I watched it through the blue-green bar of my upper windshield while waiting for the light to change. It was a Monday. I sensed before it even happened that this pneuma of summer, this once giver of shade and refuge would surrender its instinctive… Continue Reading “The Dead Leaf by Lori Kean”

Vegas by Joseph Kerschbaum

She stands by the velvet rope. Keeps minors out of the casino. Watching her father stand at a table with his back to her. She isn’t dressed like the whores. Yellow sunshine dress. Sky blue shoes. Frail like a twig she begins to twitch… Continue Reading “Vegas by Joseph Kerschbaum”

Ms. Doe by Ron Lavalette

She was old, so they beat her severely. She was old: they kidnapped her, drove her away stuffed in the back of her own stolen car. She was old. When she regained consciousness they stabbed her repeatedly with her own stolen steak knife and… Continue Reading “Ms. Doe by Ron Lavalette”

What the River Knows by Barbara F. Lefcowitz

The river remembers nothing about the string of white pebbles that moments ago gleamed from the edge of the bank where I kneel. Nor does the river recall the splash of the child¹s shoe when it slipped from that bank the feel of its… Continue Reading “What the River Knows by Barbara F. Lefcowitz”

Sweet by Rebekah Love

In the absolute darkness of your front porch I kissed you like I’d wanted yesterday in the gallery as I watched you pull prints of the bull snake who’d climbed the back of the tapestried chair at your old landlady’s house and all I… Continue Reading “Sweet by Rebekah Love”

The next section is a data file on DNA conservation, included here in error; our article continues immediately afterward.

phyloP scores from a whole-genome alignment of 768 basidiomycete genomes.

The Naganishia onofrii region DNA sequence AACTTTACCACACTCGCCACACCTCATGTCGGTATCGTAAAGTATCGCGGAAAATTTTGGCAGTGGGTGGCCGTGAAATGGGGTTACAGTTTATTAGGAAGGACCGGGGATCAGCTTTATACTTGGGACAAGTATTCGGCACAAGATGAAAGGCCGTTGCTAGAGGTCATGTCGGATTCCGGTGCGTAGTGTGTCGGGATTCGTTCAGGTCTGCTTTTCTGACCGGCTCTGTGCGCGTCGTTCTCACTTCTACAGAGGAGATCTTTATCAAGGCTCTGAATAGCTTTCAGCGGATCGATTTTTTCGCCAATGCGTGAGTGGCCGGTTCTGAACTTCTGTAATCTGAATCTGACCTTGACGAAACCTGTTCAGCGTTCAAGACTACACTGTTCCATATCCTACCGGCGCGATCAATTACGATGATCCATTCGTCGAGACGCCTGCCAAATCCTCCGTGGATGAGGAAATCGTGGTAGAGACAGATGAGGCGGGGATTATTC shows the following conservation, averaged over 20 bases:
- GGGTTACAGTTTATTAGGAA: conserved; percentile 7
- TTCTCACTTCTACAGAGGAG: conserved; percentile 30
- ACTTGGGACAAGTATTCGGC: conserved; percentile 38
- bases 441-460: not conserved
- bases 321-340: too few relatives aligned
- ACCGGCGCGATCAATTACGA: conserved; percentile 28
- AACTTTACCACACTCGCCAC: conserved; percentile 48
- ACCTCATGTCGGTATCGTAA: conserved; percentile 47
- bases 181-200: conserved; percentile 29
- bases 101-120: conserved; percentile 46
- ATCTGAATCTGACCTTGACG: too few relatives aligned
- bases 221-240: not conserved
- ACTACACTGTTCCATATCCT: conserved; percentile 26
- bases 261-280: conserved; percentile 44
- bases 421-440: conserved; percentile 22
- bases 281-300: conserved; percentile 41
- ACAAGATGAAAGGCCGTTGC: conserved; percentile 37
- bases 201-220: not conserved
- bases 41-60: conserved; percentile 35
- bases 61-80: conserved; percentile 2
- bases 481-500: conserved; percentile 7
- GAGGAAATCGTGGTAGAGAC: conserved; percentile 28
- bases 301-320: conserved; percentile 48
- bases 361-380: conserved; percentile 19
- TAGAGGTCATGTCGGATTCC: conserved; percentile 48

Bulb by Tom Moore

The first fall it stayed in the shoebox in the closet in the hall it talked to itself about the dog that once ran its tongue along the lid of the box that went away when it heard a sound that never came back… Continue Reading “Bulb by Tom Moore”

the airplane by J.B. Mulligan

Taken for granted: a plane: thin, high, distant, silver. Noticed, then forgotten, like a breath. Or not noticed, part of an empty sky over empty scurrying, or dull, purposed, hungering endeavor. Who thinks of the dreamers, drawers, builders and early fliers? Da Vinci, the… Continue Reading “the airplane by J.B. Mulligan”

woodswalking by J.B. Mulligan

Leaves of the previous autumn are mulch between the trees, the speckled skin of a leopard stretching up the hill to the charcoal rocks, slick and jumbled, and the setting sun. Beyond the rocks, I see an off-white building with a red roof and… Continue Reading “woodswalking by J.B. Mulligan”

5 Haiku Concerning Chicanismo by Daniel A. Olivas

I. Chicanismo? you ask. I do not understand what the big deal is. II. I try, using my Stanford and UCLA degrees, and you shrug. III. Born in this great land, but of Mexican parents, two cultures beckon. IV. So, I say to you,… Continue Reading “5 Haiku Concerning Chicanismo by Daniel A. Olivas”